Metastasis is responsible for most cancer deaths, but the organs to which specific types of cancers migrate differ. Prostate cancers tend to metastasize to bone tissue, causing bone-related complications. The symptoms of bone metastases can be very painful and disruptive. Fortunately, some patients can benefit from therapies developed specifically to treat these complications.
Cancer that has nested in the bone can be symptomatic or asymptomatic. Patients may experience pain, nerve compression, spinal cord compression, and bone fractures. The U.S. Food and Drug Administration (FDA) has defined these symptoms as “skeletal related events” or SREs, and has designated the occurrence of SREs as a measurable clinical trial endpoint, enabling researchers to systematically evaluate SRE treatments. In addition to the symptoms listed above, SREs include radiotherapy and surgery of the bone.
Researchers have developed several treatments to target SREs that arise from prostate cancer. Zoledronic acid, a type of bisphosphate therapy that inhibits the resorption of bone tissue, is FDA-approved to reduce SREs. Denosumab, a monoclonal antibody that targets a protein on certain bone cells, is also approved for preventing SREs in patients with bone metastases that arise from solid tumors, including prostate cancer. Strontium-89 (an injectable radionucleotide) is used as a palliative therapy to control pain from bone metastasis and to reduce the need for other bone treatments.
Agents that mitigate SREs are considered to be supportive care, as they do not treat the underlying cancer. They are best used alongside prostate cancer therapies that can improve survival.
In fact, the first and foremost way to prevent SREs, which is often overlooked, is controlling the underlying prostate cancer, according to Matthew R. Smith, MD, a professor of medicine who specializes in prostate cancer treatment at Harvard Medical School. He studies skeletal complications that arise in patients with metastatic prostate cancer at the Massachusetts General Hospital Cancer Center in Boston.
One therapy that prevents SREs by treating the underlying prostate cancer is radium-223 (Xofigo), an α-emitting radiopharmaceutical. Radium-223 was approved by the FDA in May for men with metastatic castration-resistant prostate cancer (mCRPC) that has spread to the bone. The therapy hones in on the bone, binding to certain bone cells and delivering radiation to kill tumor cells. The therapy was well-tolerated by patients in clinical trials and was shown to improve survival by 3.6 months compared to the best standard of care.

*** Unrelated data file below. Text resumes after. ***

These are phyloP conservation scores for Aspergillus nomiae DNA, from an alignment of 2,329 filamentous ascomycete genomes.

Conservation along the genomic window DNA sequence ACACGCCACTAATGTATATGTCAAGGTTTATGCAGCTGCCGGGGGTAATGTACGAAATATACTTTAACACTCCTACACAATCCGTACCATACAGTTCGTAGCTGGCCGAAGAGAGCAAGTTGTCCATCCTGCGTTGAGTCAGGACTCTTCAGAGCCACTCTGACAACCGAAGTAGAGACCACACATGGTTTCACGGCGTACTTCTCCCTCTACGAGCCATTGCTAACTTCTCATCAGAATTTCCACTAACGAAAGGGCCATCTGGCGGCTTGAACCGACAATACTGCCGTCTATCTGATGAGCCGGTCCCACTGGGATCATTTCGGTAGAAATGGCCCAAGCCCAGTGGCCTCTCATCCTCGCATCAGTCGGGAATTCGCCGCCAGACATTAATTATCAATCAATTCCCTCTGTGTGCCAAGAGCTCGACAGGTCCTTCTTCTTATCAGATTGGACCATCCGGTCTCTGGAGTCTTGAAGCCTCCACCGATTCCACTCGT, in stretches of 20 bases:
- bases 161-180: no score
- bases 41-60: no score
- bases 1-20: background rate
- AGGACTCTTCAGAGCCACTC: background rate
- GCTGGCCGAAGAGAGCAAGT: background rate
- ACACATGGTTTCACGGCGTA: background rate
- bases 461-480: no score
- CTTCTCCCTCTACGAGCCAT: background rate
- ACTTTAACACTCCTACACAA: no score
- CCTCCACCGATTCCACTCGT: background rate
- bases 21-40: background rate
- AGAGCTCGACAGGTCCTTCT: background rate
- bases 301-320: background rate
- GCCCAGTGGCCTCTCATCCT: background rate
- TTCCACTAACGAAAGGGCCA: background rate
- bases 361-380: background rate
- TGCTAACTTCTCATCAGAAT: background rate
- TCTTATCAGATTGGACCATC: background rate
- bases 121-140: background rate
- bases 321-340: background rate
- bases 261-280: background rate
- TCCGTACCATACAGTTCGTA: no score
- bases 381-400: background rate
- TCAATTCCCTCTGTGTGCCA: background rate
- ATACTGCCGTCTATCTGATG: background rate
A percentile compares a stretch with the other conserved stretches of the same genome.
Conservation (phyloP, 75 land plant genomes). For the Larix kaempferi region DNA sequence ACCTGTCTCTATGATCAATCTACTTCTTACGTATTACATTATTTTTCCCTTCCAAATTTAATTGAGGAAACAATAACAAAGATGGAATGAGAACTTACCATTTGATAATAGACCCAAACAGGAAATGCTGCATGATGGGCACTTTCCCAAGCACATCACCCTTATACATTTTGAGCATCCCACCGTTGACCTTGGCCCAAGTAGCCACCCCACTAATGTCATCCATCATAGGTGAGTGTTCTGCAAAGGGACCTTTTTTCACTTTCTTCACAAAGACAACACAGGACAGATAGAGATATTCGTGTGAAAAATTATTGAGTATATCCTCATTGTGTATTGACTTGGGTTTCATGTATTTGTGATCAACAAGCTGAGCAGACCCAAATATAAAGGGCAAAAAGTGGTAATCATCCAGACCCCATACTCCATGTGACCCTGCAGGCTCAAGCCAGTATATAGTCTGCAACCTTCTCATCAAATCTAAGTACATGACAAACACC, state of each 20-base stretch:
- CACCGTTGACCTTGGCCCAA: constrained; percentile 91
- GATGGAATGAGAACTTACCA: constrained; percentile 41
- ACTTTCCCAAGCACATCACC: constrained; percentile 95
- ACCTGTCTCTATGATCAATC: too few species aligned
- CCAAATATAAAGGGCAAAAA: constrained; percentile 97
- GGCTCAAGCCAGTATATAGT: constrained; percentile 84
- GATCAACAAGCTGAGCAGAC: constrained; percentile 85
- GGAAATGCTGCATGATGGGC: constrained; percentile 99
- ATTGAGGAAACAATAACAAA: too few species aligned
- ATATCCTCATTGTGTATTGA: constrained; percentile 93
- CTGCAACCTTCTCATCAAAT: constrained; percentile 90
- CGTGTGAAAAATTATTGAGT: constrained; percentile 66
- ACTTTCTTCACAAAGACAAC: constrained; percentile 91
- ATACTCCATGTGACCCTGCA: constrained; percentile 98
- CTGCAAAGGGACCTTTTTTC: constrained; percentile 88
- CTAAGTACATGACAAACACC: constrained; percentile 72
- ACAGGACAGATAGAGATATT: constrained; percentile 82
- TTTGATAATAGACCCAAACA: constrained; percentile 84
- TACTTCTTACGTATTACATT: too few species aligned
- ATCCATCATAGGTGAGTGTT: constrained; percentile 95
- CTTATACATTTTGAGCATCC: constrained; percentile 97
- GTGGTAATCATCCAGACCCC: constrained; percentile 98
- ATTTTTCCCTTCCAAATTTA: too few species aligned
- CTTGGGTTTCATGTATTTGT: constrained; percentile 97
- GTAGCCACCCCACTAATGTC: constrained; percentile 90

“This is important,” Smith says. “No other radiopharmaceutical or bone-specific therapy is known to increase survival.” Radium-223 also specifically delayed SREs that cause pain and other symptoms for patients. While some SREs are symptomatic, others, such as certain fractures detected only by imaging, do not necessarily cause symptoms. “The improvement in symptomatic skeletal events, in my view, is additional evidence that radium-223 provides clinical benefit,” Smith says.
Another agent, called cabozantinib, “has had a spectacular result” in a phase II randomized trial of advanced prostate cancer patients, says Smith, who took part in the study. The phase III COMET-1 is currently testing the oral targeted agent in men with CRPC who have already been treated with the FDA-approved androgen-receptor pathway agents abiraterone acetate and enzalutamide.
Cabozantinib inhibits the MET tyrosine kinase as well as vascular endothelial growth factor receptor 2 (VEGFR2). Seventy-two percent of the 171 men in the phase II trial had tumor shrinkage in areas excluding the bone and 68% had improvements in bone metastases. The striking improvements in patients’ bone scans haven’t been seen before, Smith says. Patients also had relief from the pain associated with these metastases—67% showed improvement in pain.
“The bone metastases improvement was unexpected, but it is explainable,” Smith says. VEGFR is involved in bone remodeling, prostate tumor growth, and tumor-bone interaction.
The FDA-approved, SRE-preventing drug denosumab was shown to significantly delay the development of bone metastases in a large, international phase III trial. But the difference in bone metastasis-free survival when compared to placebo (a 15% reduction in risk) was not enough for the drug to be approved by the FDA as a treatment for prostate cancer. Still, the result shows that targeting the bone microenvironment can delay and prevent prostate cancer colonization of the bone, says Smith who was involved in the trial.
The SREs that occur in parallel with bone metastases shouldn’t be confused with the bone issues that can arise in early-stage prostate cancer, before the cancer has had a chance to spread, Smith says. Men with early-stage disease are often treated with androgen deprivation therapy, which has the unintended affect of boosting the rate of bone loss and increasing risk of fractures. “There is a continuum of bone complications, but the interventions at each stage are different.”